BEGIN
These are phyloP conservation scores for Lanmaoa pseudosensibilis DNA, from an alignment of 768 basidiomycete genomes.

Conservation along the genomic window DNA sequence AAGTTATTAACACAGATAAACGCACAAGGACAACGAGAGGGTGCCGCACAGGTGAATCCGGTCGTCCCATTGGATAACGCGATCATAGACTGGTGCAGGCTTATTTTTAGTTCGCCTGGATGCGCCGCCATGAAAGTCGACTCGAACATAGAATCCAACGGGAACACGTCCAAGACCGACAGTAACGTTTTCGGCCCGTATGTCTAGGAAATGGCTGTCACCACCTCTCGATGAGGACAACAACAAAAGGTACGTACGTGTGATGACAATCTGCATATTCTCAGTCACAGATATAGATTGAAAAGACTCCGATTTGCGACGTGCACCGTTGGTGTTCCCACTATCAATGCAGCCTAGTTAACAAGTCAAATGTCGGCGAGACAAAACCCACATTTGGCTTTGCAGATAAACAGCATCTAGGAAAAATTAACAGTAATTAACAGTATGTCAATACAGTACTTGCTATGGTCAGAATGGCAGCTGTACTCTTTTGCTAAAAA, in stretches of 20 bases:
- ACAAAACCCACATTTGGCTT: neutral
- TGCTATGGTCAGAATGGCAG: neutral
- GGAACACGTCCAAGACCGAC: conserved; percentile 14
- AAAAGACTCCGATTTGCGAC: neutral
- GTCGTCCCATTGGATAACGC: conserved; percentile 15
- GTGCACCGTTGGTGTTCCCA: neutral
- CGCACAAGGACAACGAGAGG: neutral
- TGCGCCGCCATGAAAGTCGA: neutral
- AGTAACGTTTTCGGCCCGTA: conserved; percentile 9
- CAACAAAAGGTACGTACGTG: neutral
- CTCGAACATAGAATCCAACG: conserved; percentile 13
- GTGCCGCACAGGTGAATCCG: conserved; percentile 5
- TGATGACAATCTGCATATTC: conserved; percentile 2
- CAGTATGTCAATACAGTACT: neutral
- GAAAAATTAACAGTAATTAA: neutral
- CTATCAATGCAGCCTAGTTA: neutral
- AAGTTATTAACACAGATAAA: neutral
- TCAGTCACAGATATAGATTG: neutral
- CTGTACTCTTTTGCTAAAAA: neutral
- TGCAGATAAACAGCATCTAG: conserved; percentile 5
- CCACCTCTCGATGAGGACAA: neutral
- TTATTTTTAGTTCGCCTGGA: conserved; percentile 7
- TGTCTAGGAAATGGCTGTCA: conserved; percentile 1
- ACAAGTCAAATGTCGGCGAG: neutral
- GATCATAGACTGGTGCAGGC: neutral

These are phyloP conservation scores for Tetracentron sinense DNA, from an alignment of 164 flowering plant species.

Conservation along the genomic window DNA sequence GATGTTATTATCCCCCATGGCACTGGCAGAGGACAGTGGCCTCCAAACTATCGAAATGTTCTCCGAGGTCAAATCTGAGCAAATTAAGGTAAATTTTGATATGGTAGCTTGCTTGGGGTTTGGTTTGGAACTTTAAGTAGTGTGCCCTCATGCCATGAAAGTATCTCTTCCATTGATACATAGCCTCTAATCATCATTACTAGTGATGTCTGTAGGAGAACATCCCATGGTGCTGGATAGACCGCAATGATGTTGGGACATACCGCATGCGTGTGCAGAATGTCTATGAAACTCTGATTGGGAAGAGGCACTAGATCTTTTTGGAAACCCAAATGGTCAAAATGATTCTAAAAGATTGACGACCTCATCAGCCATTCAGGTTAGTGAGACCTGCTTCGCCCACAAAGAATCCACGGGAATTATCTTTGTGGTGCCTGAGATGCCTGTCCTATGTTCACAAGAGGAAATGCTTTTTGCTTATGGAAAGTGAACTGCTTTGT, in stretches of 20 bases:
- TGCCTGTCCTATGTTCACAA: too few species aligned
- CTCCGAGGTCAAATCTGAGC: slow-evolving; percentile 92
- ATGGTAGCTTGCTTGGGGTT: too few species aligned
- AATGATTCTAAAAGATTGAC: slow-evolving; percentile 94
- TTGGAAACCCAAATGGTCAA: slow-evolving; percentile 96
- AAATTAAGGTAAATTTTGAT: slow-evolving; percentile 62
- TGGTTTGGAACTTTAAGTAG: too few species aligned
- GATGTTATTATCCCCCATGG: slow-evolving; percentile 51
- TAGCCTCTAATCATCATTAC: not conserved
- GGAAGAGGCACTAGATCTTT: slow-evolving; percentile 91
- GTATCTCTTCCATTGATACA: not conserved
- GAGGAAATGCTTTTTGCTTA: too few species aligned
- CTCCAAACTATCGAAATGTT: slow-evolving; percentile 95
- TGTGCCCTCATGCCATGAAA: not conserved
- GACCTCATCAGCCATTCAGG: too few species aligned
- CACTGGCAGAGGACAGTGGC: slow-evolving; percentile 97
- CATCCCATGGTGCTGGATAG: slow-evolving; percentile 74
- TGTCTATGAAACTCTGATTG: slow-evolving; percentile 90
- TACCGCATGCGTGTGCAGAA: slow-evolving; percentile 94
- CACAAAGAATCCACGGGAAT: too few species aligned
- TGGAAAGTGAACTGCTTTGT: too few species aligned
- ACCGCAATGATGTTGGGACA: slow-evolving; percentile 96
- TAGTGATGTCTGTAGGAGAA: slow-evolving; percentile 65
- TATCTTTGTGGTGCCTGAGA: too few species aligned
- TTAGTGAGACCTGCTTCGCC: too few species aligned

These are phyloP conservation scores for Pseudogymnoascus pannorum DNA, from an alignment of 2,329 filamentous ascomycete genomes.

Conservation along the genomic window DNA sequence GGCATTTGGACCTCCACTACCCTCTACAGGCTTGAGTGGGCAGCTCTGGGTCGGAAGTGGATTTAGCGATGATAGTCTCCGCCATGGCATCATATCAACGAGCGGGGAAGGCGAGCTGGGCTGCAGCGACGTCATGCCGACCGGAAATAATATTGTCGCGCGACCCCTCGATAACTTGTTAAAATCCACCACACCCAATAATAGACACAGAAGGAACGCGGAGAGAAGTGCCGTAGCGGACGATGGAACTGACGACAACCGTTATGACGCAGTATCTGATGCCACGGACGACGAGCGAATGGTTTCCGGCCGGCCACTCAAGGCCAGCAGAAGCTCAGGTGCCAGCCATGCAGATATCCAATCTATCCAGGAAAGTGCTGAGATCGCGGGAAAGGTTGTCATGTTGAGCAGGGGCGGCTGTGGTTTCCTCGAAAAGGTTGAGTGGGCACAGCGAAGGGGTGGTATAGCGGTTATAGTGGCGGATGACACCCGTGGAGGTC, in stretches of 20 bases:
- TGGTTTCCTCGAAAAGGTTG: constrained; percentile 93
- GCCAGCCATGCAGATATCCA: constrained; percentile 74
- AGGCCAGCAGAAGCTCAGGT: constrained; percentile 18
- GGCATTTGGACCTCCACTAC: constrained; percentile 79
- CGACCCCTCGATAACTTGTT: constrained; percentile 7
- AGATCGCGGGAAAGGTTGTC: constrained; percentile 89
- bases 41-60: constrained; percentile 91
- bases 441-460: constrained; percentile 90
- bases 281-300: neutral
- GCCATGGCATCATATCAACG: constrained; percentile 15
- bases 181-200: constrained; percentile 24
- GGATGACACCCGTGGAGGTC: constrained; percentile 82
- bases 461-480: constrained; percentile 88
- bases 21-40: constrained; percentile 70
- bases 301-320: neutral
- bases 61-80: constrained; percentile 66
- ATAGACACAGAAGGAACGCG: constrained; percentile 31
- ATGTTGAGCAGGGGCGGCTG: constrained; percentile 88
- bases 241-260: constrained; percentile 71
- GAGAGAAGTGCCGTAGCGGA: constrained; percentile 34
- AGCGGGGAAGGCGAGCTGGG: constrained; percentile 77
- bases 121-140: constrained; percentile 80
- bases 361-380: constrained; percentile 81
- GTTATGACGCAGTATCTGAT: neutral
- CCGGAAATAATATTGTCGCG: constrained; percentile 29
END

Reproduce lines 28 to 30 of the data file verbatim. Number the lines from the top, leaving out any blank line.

These are phyloP conservation scores for Tetracentron sinense DNA, from an alignment of 164 flowering plant species.

Conservation along the genomic window DNA sequence GATGTTATTATCCCCCATGGCACTGGCAGAGGACAGTGGCCTCCAAACTATCGAAATGTTCTCCGAGGTCAAATCTGAGCAAATTAAGGTAAATTTTGATATGGTAGCTTGCTTGGGGTTTGGTTTGGAACTTTAAGTAGTGTGCCCTCATGCCATGAAAGTATCTCTTCCATTGATACATAGCCTCTAATCATCATTACTAGTGATGTCTGTAGGAGAACATCCCATGGTGCTGGATAGACCGCAATGATGTTGGGACATACCGCATGCGTGTGCAGAATGTCTATGAAACTCTGATTGGGAAGAGGCACTAGATCTTTTTGGAAACCCAAATGGTCAAAATGATTCTAAAAGATTGACGACCTCATCAGCCATTCAGGTTAGTGAGACCTGCTTCGCCCACAAAGAATCCACGGGAATTATCTTTGTGGTGCCTGAGATGCCTGTCCTATGTTCACAAGAGGAAATGCTTTTTGCTTATGGAAAGTGAACTGCTTTGT, in stretches of 20 bases:
- TGCCTGTCCTATGTTCACAA: too few species aligned